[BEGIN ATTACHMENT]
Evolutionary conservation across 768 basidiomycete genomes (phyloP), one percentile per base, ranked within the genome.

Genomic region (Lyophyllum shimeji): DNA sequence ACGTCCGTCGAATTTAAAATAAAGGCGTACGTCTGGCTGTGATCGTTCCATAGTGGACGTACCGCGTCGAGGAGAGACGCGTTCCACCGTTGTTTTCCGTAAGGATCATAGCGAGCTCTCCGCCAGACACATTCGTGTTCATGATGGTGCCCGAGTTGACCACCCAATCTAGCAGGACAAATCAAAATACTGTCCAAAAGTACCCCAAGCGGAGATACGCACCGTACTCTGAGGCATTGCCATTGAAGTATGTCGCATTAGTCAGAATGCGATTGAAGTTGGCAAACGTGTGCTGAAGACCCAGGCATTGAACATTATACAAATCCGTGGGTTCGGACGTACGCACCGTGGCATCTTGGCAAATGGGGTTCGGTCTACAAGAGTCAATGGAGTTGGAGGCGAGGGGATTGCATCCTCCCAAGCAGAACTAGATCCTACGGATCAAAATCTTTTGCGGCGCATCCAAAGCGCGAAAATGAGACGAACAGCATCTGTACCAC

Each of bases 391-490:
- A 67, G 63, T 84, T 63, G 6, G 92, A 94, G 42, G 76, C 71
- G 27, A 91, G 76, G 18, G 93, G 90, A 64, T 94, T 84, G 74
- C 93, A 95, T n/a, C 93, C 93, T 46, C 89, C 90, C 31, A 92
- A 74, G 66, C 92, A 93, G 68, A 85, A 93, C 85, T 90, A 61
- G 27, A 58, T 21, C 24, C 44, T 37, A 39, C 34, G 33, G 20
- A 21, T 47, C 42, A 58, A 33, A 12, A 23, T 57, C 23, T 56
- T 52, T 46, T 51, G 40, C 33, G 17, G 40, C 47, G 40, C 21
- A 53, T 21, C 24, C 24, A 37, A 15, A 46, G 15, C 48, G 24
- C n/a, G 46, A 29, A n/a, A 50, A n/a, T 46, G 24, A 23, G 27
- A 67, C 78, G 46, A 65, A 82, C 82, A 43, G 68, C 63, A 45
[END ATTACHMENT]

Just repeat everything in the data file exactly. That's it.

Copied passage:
Evolutionary conservation across 768 basidiomycete genomes (phyloP), one percentile per base, ranked within the genome.

Genomic region (Lyophyllum shimeji): DNA sequence ACGTCCGTCGAATTTAAAATAAAGGCGTACGTCTGGCTGTGATCGTTCCATAGTGGACGTACCGCGTCGAGGAGAGACGCGTTCCACCGTTGTTTTCCGTAAGGATCATAGCGAGCTCTCCGCCAGACACATTCGTGTTCATGATGGTGCCCGAGTTGACCACCCAATCTAGCAGGACAAATCAAAATACTGTCCAAAAGTACCCCAAGCGGAGATACGCACCGTACTCTGAGGCATTGCCATTGAAGTATGTCGCATTAGTCAGAATGCGATTGAAGTTGGCAAACGTGTGCTGAAGACCCAGGCATTGAACATTATACAAATCCGTGGGTTCGGACGTACGCACCGTGGCATCTTGGCAAATGGGGTTCGGTCTACAAGAGTCAATGGAGTTGGAGGCGAGGGGATTGCATCCTCCCAAGCAGAACTAGATCCTACGGATCAAAATCTTTTGCGGCGCATCCAAAGCGCGAAAATGAGACGAACAGCATCTGTACCAC

Each of bases 391-490:
- A 67, G 63, T 84, T 63, G 6, G 92, A 94, G 42, G 76, C 71
- G 27, A 91, G 76, G 18, G 93, G 90, A 64, T 94, T 84, G 74
- C 93, A 95, T n/a, C 93, C 93, T 46, C 89, C 90, C 31, A 92
- A 74, G 66, C 92, A 93, G 68, A 85, A 93, C 85, T 90, A 61
- G 27, A 58, T 21, C 24, C 44, T 37, A 39, C 34, G 33, G 20
- A 21, T 47, C 42, A 58, A 33, A 12, A 23, T 57, C 23, T 56
- T 52, T 46, T 51, G 40, C 33, G 17, G 40, C 47, G 40, C 21
- A 53, T 21, C 24, C 24, A 37, A 15, A 46, G 15, C 48, G 24
- C n/a, G 46, A 29, A n/a, A 50, A n/a, T 46, G 24, A 23, G 27
- A 67, C 78, G 46, A 65, A 82, C 82, A 43, G 68, C 63, A 45